Restaurant Finance Monitor
Print Friendly, PDF & Email

Hot on the Hot Heels of Dutch Bros (BROS) and Toast (TOST) Portillo’s (PTLO) files Preliminary IPO Prospectus


The financial music is playing so the dancers are taking the floor. The Cost of Capital is negligible so it makes compelling sense to sell (if you can) a small percentage of your company, provide working capital and/or pay off existing debt. Among restaurant companies that have been public for years, Shake Shack (SHAK) sure looks wise in retrospect when, in March of 2021, they sold $225M of seven year ZERO COUPON convertible notes. Their stock (now $84) was trading at about $120 and the notes are convertible at $170/share. At the conversion price, the value would be 269x Shake Shack’s previous high earnings, $0.63 per share in 2019. Back in May we called it the Financial Transaction of the Year in our monthly column within the Restaurant Finance Monitor. Shake Shack’s still-nosebleed valuation (at $84) has now been joined by Dutch Bros (BROS), a fine company, having more than doubled from the IPO price, which is now selling at about 75x the trailing twelve month EBITDA. A technology platform serving the restaurant industry, Toast (TOST), is trading at about $50 (up from the $40 IPO price) and, while growing at about 100%/yr., is valued at about twenty five times trailing twelve month sales. There are no earnings yet. Does anybody else remember 1999-2000?


THE DEAL, and the valuation – The terms of the offering have not been set, nor the percent ownership by the current holders versus the public, a major objective of the IPO is to pay off a material portion of the current $470M in debt. The expected IPO valuation is about $1.4 billion.


Originally founded in 1963 in Chicago, purchased in 2014 (with 38 units) by Berskshire Partners, Portillo’s has become an institution in that market, selling a diverse menu featuring Chicago style hot dogs and sausages, Italian beef sandwiches, salads, burgers, crinkle cut fries, homemade chocolate cake and milkshakes. As of 6/30/21, there were 67 company operated locations within nine states (44 in IL, 6 in IN, 4 in AZ, 1 each in Iowa and MI, 3 in FL, MN & WI, 2 in CA). In terms of unit growth: since 2015 compound annual growth has been about 9.3%, and the long term objective is about 10%. Nearly all the restaurants have double drive thru lanes as well as dine-in and carryout service. The restaurants average 8,000 square feet and the new prototype is 7,200-7,800 sq.ft.  Per the prospectus: “Our near-term restaurant growth strategy is focused on leveraging our proven unit economic model primarily in adjacent and national markets outside Chicagoland with favorable macro-economic tailwinds where we already have a presence. We will also add select new restaurants in the Chicagoland market.”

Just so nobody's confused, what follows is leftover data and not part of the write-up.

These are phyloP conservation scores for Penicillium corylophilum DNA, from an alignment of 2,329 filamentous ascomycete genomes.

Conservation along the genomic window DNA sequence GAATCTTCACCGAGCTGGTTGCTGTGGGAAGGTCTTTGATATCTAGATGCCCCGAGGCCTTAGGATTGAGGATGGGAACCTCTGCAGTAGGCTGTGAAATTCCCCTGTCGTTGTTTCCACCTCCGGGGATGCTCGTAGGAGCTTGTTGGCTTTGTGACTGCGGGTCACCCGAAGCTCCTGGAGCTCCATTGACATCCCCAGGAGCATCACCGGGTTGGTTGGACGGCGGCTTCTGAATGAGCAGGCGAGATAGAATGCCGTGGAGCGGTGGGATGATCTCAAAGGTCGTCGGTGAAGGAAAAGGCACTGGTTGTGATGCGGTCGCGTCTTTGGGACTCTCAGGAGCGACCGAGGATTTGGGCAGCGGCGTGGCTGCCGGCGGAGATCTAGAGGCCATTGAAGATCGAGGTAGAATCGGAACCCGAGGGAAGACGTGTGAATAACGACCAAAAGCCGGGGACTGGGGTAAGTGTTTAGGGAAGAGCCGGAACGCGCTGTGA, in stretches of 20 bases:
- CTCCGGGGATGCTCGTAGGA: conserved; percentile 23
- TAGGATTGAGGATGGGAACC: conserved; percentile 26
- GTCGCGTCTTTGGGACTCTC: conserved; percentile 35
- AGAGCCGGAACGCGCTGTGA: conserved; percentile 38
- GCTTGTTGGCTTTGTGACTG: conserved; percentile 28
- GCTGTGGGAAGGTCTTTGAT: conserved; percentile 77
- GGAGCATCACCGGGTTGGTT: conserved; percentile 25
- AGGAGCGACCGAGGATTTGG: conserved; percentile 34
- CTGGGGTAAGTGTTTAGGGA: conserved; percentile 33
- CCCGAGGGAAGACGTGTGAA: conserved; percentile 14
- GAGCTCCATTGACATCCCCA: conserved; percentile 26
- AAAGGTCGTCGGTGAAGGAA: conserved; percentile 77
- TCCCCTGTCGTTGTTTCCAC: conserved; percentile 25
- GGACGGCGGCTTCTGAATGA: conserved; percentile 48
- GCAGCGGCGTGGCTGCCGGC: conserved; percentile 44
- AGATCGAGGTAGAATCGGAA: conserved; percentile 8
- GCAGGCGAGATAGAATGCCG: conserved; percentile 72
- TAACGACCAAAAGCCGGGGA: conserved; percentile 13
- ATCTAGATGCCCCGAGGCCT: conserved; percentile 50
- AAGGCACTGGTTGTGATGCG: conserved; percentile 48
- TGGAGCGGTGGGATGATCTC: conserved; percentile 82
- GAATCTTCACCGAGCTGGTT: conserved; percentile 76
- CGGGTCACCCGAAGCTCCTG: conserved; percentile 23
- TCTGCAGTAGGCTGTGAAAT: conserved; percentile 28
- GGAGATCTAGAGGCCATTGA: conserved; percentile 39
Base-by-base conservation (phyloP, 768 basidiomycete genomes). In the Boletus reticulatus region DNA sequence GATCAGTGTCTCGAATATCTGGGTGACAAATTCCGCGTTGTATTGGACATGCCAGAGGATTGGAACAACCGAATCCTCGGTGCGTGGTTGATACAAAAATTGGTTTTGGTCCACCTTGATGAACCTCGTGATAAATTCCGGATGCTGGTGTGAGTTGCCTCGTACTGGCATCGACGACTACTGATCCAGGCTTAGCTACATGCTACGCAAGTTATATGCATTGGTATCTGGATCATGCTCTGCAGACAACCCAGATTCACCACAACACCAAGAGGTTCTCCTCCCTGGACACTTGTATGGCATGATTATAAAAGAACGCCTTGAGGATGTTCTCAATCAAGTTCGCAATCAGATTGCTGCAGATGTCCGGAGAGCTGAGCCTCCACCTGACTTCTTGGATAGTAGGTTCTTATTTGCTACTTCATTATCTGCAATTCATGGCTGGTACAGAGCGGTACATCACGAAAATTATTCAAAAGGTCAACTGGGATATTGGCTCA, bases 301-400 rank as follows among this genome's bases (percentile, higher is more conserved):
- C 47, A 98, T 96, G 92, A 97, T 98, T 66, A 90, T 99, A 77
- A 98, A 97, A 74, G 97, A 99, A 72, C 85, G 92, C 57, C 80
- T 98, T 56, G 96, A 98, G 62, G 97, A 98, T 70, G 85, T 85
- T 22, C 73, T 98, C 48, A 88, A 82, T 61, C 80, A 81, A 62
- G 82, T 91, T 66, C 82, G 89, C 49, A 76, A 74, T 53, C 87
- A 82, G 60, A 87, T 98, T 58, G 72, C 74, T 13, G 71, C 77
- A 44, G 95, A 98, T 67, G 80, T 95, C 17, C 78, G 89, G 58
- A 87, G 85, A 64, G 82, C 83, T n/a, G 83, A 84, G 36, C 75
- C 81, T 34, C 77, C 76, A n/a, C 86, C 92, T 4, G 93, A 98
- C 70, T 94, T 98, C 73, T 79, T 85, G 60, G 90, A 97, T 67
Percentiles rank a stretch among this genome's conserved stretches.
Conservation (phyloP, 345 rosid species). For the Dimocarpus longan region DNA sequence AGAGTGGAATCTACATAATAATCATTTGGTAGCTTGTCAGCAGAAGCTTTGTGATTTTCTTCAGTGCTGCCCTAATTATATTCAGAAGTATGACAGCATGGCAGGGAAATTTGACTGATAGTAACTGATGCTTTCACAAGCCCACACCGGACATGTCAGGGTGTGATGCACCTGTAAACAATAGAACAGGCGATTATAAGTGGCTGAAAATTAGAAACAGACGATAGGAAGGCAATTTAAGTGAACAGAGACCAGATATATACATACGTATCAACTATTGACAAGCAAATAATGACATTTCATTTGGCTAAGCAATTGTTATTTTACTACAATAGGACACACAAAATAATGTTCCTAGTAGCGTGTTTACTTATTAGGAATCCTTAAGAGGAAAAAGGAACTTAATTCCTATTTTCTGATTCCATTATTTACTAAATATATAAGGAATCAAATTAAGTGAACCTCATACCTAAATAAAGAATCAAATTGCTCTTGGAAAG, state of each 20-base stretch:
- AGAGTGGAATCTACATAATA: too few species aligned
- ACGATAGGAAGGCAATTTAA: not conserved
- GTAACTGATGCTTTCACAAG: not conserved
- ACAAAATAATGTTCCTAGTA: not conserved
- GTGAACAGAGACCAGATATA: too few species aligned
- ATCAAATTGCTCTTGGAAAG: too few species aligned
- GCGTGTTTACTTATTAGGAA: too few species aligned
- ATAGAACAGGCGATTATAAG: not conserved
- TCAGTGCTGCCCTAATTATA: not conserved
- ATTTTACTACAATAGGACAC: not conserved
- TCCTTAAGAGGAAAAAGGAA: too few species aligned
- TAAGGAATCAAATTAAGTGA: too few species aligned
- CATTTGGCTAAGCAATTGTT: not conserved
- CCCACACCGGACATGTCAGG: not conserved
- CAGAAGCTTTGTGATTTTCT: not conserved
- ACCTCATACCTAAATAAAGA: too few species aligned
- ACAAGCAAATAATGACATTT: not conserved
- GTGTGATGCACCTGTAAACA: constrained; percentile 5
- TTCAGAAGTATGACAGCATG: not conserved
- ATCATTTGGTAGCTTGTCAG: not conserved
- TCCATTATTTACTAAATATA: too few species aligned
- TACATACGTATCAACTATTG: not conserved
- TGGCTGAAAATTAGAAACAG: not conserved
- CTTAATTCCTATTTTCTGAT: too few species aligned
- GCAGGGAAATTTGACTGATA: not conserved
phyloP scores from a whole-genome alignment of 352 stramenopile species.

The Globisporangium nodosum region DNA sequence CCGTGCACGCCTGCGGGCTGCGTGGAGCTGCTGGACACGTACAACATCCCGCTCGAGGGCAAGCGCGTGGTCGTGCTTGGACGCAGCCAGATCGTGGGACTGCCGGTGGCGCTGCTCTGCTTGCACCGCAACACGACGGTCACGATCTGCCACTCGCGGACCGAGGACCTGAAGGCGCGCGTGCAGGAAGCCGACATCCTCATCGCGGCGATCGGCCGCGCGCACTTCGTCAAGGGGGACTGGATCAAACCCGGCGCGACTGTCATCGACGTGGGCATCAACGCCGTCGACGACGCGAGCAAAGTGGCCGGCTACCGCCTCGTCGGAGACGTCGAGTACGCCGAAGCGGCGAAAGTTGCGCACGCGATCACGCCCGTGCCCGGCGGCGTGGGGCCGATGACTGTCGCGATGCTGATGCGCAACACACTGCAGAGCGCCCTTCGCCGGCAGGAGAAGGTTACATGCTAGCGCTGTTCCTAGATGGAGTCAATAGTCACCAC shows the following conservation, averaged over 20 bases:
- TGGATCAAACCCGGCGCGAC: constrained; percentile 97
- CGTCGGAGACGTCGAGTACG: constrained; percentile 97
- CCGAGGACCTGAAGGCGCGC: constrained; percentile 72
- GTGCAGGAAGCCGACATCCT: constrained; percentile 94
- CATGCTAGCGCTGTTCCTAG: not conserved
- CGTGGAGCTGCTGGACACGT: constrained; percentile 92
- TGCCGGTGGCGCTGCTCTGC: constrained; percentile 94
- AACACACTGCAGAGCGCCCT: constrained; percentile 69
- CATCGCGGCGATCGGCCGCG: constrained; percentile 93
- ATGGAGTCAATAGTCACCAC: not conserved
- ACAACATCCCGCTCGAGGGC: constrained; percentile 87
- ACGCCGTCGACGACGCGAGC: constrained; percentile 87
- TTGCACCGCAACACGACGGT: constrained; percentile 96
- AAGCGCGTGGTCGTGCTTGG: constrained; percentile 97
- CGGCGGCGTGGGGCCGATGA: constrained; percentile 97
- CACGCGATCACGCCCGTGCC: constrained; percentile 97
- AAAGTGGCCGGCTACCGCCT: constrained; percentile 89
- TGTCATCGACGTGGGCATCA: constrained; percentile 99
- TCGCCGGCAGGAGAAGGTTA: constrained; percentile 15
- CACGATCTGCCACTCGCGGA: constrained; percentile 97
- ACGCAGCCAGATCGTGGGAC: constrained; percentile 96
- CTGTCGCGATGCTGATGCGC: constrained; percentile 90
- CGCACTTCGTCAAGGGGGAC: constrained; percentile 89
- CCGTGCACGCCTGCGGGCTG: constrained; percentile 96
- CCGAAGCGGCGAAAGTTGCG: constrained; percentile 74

The average ticket/guest is about $9.60. In calendar 2020, drive-thru accounted for 63% of sales (up from 41% in 2019), dine-in was 27% (down from 53% in 2019) and delivery was 10% (up from 6% in 2019). In the first six months of 2021, the percentages were about the same as in calendar 2020. Dayparts are about equal, with 52% of sales at Lunch, and 48% at dinner. Sales are steady through the week as well, from a low of 12% (of weekly sales) on M,T,W, 13% on Th, 17% on Fri, 18% on Sat and 16% on Sunday.


AUVs were $7.9M in the TTM ending 6/27/21 with a restaurant level Adjusted EBITDA margins of 28.6%. The initial investment to build a new restaurant ranges from $4.5-$5.0M, excluding pre-opening expenses.  If we assume a cash cost of $5.0M (the high end), and a store level EBITDA of a conservative 25%, $7.9M of revenues generates almost exactly $2.0M, or an obviously handsome 40% cash on cash return.

However: as stated “Restaurants in our Chicagoland market had AUVs of approximately $9.6 million in 2019, $8.7 million in 2020 and $9.1 million in the twelve months ended June 27, 2021 and Restaurant-Level Adjusted EBITDA Margins of 28% in 2019, 31% in 2020 and 32% in the twelve months ended June 27, 2021. Restaurants outside of Chicagoland had AUVs of approximately $6.3 million in 2019, $5.6 million in 2020 and $5.8 million in the twelve months ended June 27, 2021 and Restaurant-Level Adjusted EBITDA Margins of 22% in 2019, 25% in 2020 and 26% in the twelve months ended June 27, 2021. When considering new restaurant locations each year as part of our growth strategy, we target AUVs of approximately $5.8 million and average Restaurant-Level Adjusted EBITDA Margins of approximately 22%, each in the third year of operation, with targeted cash-on-cash returns of approximately 25%, which we calculate by dividing our Restaurant-Level Adjusted EBITDA in the third year of operation by our initial investment costs (net of tenant allowances and excluding pre-opening expenses).”